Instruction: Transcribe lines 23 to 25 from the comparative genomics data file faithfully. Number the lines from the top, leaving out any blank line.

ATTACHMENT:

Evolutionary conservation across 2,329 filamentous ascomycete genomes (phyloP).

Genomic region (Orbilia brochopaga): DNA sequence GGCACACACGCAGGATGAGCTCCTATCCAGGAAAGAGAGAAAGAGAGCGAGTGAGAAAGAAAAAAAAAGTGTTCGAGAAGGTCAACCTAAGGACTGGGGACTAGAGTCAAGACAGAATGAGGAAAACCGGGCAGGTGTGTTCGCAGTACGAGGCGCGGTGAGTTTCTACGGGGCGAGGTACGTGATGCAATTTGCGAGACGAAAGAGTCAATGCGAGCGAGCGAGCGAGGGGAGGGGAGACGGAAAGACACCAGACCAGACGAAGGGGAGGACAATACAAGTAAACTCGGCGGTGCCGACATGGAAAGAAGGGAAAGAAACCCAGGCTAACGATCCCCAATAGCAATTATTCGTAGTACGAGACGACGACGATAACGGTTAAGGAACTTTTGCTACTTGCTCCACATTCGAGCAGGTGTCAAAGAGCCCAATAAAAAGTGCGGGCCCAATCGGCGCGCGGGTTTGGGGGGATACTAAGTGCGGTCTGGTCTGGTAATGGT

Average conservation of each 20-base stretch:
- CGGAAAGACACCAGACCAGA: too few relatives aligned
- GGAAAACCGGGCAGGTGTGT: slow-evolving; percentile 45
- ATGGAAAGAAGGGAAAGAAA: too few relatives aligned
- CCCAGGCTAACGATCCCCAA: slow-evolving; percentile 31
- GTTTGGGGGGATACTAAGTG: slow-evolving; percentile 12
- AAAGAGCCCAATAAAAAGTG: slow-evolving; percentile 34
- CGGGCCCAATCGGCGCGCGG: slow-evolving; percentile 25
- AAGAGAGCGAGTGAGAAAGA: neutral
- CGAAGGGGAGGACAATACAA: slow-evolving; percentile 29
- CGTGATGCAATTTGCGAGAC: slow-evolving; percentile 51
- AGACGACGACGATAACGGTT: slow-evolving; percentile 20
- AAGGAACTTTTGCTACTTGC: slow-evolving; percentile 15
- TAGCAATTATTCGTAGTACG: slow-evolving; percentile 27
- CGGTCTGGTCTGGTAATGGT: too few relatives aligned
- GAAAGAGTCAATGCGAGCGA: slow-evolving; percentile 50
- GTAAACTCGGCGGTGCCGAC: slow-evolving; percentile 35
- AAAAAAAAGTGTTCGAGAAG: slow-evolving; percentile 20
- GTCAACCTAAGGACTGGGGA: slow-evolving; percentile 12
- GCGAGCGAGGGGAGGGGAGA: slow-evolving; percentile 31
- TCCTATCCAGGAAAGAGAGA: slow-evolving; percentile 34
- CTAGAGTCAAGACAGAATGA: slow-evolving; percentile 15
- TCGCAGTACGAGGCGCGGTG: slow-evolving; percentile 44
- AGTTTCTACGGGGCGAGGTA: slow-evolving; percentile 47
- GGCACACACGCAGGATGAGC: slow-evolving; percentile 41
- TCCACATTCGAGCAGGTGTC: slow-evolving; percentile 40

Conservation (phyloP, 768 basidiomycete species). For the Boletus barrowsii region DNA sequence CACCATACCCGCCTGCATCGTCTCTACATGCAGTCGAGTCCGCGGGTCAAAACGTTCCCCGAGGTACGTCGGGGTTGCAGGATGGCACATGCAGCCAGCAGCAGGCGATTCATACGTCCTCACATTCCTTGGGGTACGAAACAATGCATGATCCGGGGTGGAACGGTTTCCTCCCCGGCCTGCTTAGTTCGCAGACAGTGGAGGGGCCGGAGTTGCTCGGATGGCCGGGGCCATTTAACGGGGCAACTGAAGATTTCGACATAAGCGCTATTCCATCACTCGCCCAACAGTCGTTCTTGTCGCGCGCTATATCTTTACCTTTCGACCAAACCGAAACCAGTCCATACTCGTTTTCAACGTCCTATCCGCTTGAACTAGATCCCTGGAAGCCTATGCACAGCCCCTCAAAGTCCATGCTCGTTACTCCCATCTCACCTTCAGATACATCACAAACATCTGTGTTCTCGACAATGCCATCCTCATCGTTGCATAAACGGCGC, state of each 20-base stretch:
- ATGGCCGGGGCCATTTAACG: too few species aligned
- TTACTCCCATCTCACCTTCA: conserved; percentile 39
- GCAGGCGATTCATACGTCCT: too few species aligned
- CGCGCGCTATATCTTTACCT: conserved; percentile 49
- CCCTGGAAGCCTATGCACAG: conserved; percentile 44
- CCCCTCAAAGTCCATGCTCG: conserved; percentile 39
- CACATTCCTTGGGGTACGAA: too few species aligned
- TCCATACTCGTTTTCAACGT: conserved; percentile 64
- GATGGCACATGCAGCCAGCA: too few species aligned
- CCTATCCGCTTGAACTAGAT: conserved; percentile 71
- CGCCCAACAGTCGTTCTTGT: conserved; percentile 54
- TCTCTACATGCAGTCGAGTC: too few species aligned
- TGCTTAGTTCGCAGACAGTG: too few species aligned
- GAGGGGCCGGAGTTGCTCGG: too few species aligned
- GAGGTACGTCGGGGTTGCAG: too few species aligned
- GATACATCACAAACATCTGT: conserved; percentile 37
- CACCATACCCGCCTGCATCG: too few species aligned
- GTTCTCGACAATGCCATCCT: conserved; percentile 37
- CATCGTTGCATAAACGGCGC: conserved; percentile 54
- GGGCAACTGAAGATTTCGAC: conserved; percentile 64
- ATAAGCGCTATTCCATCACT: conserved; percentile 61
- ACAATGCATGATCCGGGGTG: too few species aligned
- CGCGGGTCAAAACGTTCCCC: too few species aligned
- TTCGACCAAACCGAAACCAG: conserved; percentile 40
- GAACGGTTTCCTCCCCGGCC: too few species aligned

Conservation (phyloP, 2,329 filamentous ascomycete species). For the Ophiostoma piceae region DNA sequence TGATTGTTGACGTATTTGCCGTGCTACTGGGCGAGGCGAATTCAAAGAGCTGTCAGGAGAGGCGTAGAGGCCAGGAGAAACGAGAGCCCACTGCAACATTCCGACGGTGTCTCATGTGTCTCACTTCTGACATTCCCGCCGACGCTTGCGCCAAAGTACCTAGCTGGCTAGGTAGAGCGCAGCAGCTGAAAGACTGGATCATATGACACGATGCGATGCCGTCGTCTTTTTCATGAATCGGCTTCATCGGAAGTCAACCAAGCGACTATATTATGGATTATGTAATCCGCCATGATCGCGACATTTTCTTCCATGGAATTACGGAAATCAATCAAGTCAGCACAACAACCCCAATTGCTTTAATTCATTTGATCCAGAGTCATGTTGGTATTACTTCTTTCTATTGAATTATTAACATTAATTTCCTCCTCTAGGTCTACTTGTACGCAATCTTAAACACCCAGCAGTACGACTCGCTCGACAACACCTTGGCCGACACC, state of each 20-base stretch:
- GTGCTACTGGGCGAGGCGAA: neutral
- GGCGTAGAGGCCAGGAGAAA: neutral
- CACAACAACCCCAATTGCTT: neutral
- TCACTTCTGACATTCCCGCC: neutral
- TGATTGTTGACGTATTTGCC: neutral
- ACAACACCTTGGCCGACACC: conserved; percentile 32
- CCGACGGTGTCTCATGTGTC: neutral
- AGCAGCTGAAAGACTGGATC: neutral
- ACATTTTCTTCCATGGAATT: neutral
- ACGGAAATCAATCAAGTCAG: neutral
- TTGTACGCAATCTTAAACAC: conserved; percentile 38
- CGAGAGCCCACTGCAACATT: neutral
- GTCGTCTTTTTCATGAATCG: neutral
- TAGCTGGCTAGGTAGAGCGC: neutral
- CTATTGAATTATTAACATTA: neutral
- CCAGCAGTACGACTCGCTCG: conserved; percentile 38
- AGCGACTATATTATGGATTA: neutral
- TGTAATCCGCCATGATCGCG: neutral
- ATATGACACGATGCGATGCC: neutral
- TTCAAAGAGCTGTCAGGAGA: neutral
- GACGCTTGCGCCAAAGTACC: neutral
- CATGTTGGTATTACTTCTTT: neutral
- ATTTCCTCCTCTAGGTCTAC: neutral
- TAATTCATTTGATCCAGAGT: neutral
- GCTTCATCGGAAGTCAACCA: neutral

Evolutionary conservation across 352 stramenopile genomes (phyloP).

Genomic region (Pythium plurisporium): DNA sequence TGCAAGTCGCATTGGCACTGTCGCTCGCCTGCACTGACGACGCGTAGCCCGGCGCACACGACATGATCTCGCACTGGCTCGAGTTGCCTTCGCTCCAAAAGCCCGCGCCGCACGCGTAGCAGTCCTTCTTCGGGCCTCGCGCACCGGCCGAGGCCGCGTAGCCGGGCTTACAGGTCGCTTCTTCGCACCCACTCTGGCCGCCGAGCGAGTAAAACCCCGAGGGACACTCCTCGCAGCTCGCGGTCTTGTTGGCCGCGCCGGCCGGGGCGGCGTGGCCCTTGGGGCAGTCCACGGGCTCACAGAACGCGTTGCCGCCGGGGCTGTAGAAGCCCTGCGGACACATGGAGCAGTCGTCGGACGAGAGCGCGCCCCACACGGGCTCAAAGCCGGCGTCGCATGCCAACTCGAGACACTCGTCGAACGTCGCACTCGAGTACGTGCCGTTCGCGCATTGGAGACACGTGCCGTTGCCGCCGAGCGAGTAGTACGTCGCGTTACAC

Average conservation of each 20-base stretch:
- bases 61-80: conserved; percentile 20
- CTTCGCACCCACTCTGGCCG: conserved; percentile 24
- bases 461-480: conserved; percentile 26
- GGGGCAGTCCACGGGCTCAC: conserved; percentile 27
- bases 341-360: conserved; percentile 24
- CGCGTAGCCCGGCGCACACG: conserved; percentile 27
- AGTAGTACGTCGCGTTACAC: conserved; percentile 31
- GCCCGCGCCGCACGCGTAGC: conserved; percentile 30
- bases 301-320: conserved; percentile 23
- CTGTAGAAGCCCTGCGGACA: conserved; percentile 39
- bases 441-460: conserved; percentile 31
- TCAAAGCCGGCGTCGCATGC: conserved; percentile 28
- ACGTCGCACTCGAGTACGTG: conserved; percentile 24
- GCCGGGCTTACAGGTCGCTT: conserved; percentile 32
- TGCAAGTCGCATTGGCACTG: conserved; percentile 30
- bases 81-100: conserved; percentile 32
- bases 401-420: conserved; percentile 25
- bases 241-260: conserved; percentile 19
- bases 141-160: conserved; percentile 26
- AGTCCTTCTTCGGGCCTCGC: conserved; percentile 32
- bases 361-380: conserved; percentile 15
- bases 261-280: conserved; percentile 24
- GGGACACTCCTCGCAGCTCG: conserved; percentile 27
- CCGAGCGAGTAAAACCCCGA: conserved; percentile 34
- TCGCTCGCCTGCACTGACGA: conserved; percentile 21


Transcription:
- TCCTATCCAGGAAAGAGAGA: slow-evolving; percentile 34
- CTAGAGTCAAGACAGAATGA: slow-evolving; percentile 15
- TCGCAGTACGAGGCGCGGTG: slow-evolving; percentile 44